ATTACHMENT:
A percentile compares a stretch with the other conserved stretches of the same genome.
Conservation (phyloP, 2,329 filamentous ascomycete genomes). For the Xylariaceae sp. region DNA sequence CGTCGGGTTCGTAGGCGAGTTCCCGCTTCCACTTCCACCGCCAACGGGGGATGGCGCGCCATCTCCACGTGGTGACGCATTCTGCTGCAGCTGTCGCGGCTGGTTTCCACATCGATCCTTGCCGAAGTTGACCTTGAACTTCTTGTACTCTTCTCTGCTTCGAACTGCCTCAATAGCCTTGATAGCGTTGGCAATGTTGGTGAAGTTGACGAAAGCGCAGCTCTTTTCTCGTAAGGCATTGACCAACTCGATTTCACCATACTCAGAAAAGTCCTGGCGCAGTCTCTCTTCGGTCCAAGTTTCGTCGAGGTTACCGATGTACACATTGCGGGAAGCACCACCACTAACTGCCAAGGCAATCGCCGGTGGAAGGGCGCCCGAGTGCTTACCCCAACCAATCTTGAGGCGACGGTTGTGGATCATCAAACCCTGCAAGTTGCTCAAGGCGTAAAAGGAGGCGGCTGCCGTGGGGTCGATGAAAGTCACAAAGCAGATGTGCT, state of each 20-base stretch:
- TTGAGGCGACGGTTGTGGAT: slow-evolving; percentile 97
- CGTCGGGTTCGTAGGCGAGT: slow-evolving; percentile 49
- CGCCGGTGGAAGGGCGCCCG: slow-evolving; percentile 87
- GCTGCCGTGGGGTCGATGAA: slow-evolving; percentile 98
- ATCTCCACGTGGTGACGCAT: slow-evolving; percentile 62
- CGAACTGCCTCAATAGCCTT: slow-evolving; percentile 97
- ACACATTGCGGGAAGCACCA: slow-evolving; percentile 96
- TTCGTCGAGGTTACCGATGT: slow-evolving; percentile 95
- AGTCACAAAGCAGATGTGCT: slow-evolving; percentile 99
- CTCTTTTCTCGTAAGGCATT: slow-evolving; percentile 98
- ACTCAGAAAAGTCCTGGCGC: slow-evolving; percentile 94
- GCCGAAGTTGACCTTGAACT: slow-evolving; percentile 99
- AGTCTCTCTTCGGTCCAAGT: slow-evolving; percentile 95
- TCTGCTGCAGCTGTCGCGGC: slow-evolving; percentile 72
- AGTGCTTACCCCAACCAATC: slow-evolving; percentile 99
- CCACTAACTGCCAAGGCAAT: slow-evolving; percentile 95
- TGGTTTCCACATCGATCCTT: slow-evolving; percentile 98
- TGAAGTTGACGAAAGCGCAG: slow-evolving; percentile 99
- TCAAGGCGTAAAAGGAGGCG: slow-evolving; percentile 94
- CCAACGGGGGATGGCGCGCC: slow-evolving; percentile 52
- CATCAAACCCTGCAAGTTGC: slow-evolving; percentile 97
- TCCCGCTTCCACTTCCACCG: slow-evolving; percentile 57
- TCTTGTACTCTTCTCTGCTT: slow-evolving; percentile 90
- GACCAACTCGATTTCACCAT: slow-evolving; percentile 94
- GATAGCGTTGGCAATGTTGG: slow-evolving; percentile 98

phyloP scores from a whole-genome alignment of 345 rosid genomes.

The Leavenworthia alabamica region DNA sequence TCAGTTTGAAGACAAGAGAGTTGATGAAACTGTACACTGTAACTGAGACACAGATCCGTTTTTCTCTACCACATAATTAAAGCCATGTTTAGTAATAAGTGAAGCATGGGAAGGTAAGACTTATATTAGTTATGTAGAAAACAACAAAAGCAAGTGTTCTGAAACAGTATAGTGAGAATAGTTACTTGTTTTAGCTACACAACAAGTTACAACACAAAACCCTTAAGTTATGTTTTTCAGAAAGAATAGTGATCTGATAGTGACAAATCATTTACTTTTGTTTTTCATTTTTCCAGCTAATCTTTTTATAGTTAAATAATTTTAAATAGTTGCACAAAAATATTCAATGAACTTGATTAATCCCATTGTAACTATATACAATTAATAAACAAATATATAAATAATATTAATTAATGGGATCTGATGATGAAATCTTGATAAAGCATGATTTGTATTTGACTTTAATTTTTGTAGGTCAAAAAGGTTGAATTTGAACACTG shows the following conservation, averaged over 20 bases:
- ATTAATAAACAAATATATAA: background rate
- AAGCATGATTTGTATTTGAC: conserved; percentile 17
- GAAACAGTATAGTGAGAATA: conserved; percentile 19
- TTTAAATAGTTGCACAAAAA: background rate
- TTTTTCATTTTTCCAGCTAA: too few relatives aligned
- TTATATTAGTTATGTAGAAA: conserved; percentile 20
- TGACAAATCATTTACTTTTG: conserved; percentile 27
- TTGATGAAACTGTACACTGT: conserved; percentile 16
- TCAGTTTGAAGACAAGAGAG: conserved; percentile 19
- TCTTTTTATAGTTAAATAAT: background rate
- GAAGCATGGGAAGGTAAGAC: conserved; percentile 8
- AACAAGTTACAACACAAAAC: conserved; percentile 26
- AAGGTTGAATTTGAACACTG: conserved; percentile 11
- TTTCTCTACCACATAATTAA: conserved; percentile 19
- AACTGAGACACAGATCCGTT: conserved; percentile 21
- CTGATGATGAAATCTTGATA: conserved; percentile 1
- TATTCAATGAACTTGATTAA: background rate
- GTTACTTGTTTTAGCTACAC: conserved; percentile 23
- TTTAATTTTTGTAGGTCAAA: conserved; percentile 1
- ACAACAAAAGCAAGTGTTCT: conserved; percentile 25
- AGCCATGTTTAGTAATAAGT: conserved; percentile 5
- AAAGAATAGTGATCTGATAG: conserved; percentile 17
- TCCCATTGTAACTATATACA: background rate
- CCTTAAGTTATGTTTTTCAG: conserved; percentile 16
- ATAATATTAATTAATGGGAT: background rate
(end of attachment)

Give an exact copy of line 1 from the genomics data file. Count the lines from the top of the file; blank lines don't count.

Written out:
A percentile compares a stretch with the other conserved stretches of the same genome.